La lucha sigue

Stalin strikes down Hitler with his superpowers while declaring, 1

Somewhat interesting news from New York about the growing popularity of communism in the Big Apple:

“As the economic crisis has gotten steeper in the country, it is not surprising that people are opening their minds to other ideas. Words like socialism and communism have been so stigmatized by the educational system that many people are afraid of those words. However, many studies have shown Americans support the redistribution of wealth but if you mention the socialism word they won’t agree with it anymore.”

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The Disappearance of Haruhi Suzumiya


I watched The Disappearance of Haruhi Suzumiya last night. Word on the street was that the movie was a good addition to the Haruhi Suzumiya series, and I really must concur. I’m kind of glad that I didn’t get into the series until a few months ago, since apparently the last new content was from 2007. That must have been a long three years for the fans.

The Haruhi Suzumiya series reminds me a lot of The Time Traveler’s Wife – not in terms of plot or even aesthetics, but rather in the way both use science fiction in the service of the story. They’re not like too many other science fiction stories, where the writers are too busy geeking out over the ray guns to bother about the characters or the plot. Rather, the fantastic elements in both stories exist to drive forward the fundamental relationships at the heart of their respective plots – in Haruhi Suzumiya’s case, it’s about a misanthropic girl learning to appreciate the mundane and a misanthropic guy learning to appreciate the fantastic (with that term encompassing time travelers, psychics, and aliens). However, both Time Traveler’s Wife and Haruhi Suzumiya aren’t just regular stories with science fiction stuff thrown in, they would be fundamentally different without being science fiction.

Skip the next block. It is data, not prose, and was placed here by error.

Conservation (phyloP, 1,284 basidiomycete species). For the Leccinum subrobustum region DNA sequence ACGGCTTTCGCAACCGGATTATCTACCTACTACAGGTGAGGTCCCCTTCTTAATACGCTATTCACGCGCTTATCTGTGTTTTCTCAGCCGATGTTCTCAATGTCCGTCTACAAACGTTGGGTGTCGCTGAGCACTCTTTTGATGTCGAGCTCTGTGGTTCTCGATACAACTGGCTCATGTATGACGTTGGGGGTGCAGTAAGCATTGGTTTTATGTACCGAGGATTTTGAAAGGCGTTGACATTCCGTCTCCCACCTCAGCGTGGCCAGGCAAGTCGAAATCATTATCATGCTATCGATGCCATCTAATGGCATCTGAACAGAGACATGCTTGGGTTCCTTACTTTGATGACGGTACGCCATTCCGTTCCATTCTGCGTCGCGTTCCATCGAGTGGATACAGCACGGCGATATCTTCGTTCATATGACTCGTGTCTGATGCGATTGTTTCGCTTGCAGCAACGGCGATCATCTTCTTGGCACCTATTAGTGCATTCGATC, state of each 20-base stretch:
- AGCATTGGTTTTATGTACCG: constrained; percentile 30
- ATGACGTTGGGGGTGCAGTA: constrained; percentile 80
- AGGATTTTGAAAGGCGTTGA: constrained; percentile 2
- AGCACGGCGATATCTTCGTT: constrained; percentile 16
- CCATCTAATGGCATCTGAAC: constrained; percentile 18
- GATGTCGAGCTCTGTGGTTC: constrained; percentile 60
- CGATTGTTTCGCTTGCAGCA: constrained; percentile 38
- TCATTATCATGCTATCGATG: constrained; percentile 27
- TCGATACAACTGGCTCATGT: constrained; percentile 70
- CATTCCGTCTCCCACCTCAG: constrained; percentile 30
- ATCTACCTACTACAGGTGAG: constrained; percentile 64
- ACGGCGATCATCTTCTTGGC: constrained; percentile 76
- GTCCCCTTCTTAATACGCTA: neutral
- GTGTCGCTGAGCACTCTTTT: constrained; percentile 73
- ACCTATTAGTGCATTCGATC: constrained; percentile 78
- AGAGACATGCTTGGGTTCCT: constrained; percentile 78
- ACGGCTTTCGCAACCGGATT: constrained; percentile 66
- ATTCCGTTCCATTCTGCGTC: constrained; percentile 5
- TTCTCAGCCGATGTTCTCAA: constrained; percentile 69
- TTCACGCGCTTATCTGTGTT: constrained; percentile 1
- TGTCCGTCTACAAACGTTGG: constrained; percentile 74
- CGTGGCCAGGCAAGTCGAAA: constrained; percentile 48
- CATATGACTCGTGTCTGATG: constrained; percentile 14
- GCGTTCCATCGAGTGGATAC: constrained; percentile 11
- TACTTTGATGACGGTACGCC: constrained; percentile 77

I like Haruhi Suzumiya. It’s always got such interesting ideas.

Doppelgangered

I’m currently having a marathon of Legend of the Legendary Heroes while roasting a pork shoulder in the oven (and yes, the title of the anime sounds dumb). In the course of my viewing I spied a certain Miran Froaude:

The resemblance to Mai is uncanny

What an uncanny resemblance to Mai from Avatar: The Last Airbender.

Mai from Avatar

Two differences:

  1. Miran doesn’t have the odango pigtail buns hairstyle and,
  2. Has a penis.

I’m just guessing on the last part, it’s not like ze whips out the block and tackle for the audience to have a gander. But damn, “Miran Froaude”? The name sounds stupid, just like a lot of made-up Japanese names from sci-fi and fantasy. Then again, I’ve come up against some pretty dumb names in English fiction as well.

On The Righteous and Harmonious Fists

The Economist recently published a fairly decent overview of modern Chinese attitudes towards the Boxer Rebellion (judgement on the historical accuracy of the article supplied by Frog in a Well). Overall, there’s nothing surprising about how the Chinese nationalists have lionized the Boxers and how the underground Chinese Catholics have their own counter-narratives about the Rebellion. However, the comments to the article are full of Sinophile apologists making idiotic excuses for the actions of the Chinese, especially that of the Communist government. One commenter looks to be a genuine Chinese nationalist. Eh, whatever, a pox on all their houses.

Never Look Back (rec)

Just found this fanfic, Never Look Back. It’s a crossover between Neil Gaiman’s short story A Study in Emerald (full version, PDF) and Sherlock, the BBC tv series which sets the Sherlock Holmes stories in modern Britain. A Study in Emerald is itself a crossover fanfiction between the classic Sherlock Holmes series and H.P. Lovecraft. So basically the fanfic updates Gaiman’s story to the modern world. Read it. It are good.

Seriously, I’m not into slash but I’ll make an exception for the fic (that, and the slash parts are easily skippable). I’m green with envy at the prose.